It appears the American people are turned off by political bickering and one partisan showdown after another in Washington, D.C.
A new poll by Public Policy Polling shows just how deep in the muck Congress has sunk. A survey of more than 830 American voters earlier this week shows that voters have a higher opinion about the following over Congress:
- Root canals (56 percent favoring root canals, 32 percent Congress)
- NFL replacement referees (56-29)
- Head lice (67-19)
- The rock band Nickelback (39-32 — close call)
- Colonoscopies (58-31)
- Carnies (39-31)
- Traffic jams (56-34)
- Cockroaches (45-43)
- Donald Trump (44-42)
- France (46-37)
- Genghis Khan (41-37)
- Used-car salesmen (57-32)
- Brussels sprouts (69-23)
In lawmakers’ defense, survey respondents did rate them higher than:
- Telemarketers (45-35)
- John Edwards (45-29)
- The Kardashians (49-36)
- Lobbyists (48-30)
- North Korea (61-26)
- The Ebola virus (53-25)
Lindsay Lohan (45-41)
- Fidel Castro (54-32)
- Playground bullies (43-38)
- Meth labs (60-21)
- Communism (57-23)
- Gonorrhea (53-28).
“We all know Congress is unpopular,” said Dean Debnam, President of Public Policy
Polling, in a release. “But the fact that voters like it even less than cockroaches, lice, and Genghis Khan really shows how far its esteem has fallen with the American public over the last few weeks.”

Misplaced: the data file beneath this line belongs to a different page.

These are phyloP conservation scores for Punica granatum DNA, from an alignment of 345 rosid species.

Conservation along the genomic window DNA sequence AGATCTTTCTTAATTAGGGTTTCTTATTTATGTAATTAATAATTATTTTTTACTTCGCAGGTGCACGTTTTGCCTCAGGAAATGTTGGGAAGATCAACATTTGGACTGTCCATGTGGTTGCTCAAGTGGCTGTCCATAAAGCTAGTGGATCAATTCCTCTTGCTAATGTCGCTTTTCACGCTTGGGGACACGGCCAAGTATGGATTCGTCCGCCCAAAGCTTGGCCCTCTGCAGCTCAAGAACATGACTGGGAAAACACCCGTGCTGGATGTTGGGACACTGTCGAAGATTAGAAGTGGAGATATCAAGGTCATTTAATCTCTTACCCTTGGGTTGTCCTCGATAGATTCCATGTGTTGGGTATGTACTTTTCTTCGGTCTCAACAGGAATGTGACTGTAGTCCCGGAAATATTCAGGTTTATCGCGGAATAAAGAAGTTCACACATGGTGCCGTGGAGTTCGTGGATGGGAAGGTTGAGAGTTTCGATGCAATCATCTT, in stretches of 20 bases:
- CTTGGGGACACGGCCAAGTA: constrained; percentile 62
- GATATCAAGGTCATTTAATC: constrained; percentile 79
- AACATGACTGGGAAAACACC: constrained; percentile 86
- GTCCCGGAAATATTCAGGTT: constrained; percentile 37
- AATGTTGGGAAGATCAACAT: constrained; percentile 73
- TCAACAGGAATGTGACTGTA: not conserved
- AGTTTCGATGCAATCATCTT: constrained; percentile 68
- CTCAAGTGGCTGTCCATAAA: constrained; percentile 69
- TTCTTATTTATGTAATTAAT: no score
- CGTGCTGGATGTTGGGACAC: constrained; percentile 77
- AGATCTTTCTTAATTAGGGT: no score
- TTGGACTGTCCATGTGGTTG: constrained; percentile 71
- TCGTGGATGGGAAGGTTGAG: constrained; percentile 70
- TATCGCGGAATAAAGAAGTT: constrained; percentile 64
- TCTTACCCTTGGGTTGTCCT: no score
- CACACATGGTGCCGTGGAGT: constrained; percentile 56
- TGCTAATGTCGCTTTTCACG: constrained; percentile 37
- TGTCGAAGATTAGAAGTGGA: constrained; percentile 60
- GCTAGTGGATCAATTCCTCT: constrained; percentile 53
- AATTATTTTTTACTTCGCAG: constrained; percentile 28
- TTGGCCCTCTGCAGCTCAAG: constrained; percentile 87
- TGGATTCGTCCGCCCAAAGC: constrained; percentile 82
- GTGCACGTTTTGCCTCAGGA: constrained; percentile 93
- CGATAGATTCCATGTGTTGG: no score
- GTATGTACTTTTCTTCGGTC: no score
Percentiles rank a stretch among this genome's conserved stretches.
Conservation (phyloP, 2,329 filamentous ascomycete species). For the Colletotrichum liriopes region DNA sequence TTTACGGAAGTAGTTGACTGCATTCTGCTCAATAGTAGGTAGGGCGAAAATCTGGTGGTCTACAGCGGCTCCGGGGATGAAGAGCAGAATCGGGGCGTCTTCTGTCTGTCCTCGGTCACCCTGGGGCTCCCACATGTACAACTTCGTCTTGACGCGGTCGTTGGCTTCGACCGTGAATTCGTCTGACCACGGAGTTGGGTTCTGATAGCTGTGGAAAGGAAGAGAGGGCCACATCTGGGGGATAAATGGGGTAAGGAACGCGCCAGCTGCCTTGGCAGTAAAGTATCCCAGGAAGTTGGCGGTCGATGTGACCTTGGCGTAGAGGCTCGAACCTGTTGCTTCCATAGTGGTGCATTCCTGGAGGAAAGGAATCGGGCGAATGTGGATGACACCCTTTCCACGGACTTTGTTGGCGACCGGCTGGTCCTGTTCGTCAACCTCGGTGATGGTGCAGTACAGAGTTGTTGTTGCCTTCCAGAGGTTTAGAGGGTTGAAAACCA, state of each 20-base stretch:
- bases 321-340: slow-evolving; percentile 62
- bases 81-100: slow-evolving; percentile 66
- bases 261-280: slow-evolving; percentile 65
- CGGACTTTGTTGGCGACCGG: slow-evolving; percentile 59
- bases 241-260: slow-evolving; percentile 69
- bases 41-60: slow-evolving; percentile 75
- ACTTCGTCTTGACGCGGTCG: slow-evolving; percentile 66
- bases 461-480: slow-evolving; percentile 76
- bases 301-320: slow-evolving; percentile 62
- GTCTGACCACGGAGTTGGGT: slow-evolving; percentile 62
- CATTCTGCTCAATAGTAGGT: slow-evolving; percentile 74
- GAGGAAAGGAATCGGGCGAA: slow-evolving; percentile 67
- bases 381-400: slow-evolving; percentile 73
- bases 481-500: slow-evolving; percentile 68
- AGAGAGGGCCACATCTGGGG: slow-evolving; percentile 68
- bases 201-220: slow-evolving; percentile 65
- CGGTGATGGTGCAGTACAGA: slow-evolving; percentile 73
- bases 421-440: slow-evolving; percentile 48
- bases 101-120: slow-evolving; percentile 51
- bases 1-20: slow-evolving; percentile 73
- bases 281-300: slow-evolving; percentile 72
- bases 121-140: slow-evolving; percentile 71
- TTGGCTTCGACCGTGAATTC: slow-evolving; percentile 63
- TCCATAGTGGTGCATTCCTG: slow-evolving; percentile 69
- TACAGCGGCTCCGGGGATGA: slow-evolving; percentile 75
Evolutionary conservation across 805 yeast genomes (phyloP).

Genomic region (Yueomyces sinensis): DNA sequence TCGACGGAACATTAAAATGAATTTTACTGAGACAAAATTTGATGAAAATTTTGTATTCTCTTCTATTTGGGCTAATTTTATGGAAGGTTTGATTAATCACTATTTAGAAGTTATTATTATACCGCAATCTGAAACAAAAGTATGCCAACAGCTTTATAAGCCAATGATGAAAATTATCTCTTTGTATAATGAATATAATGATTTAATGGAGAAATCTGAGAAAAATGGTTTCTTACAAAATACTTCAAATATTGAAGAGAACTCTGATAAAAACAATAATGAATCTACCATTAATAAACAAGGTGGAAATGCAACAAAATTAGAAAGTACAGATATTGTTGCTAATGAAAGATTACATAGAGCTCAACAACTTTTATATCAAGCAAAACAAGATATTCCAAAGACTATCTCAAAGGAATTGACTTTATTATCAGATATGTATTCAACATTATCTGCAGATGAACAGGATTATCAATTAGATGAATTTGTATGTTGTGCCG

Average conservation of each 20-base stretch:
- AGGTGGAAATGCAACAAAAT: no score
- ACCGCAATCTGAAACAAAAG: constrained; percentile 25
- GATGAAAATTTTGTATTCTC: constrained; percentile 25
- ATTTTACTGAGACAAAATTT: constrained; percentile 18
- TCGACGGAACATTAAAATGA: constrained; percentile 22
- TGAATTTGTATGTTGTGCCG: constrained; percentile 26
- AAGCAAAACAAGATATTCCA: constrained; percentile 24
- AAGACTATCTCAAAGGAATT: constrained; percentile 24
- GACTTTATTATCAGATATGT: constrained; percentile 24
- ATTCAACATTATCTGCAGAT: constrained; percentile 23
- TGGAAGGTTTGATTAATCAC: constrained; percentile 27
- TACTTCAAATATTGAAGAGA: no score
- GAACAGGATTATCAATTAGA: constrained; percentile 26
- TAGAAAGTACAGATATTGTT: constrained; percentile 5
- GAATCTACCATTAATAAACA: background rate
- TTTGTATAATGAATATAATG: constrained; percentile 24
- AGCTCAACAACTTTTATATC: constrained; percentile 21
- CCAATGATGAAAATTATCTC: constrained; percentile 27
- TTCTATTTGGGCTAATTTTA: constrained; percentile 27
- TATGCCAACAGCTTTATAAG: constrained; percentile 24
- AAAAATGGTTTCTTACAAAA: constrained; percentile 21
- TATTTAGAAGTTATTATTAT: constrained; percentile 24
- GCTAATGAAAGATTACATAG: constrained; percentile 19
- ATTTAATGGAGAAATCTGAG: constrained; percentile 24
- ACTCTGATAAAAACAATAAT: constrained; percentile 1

For a deeper breakdown on the survey results, click the PDF link below:
With 76 percent of the vote counted in Florida, the race for president there is virtually tied — bringing back that pit-in-the-stomach feeling of the 2000 presidential saga in the Sunshine State.
Mitt Romney currently leads Barack Obama by 2,970 votes — out of more than 6.6 million votes counted.
Please, no hanging or dimpled chads this time around.
The Obama re-election campaign received some potentially bad news Sunday: The Washington Redskins lost at home.
That’s because of the Redskin Rule, an odd correlation between the NFL team in the nation’s capital and the outcome of presidential elections.
Since 1940 — the first presidential election after the Redskins began playing in Washington — if the Redskins win their last home game before Election Day, the incumbent is re-elected. If they lose, the incumbent loses.
This has proven true in 17 of 18 elections. Indeed, the only time it didn’t prove true was 2004. True believers in the Redskin Rule say that’s because of the strange outcome of the 2000 election in which Al Gore won the popular vote but George W. Bush prevailed via the Electoral College. (Re-litigating the outcome of the 2000 presidential election starts in the reader comments below.)
The Redskins lost at home Sunday to Cam Newton and the Carolina Panthers, 21-13, ending a five-game losing streak for the Panthers.
But as we always say here on the iSun Team, correlation does not equal causation.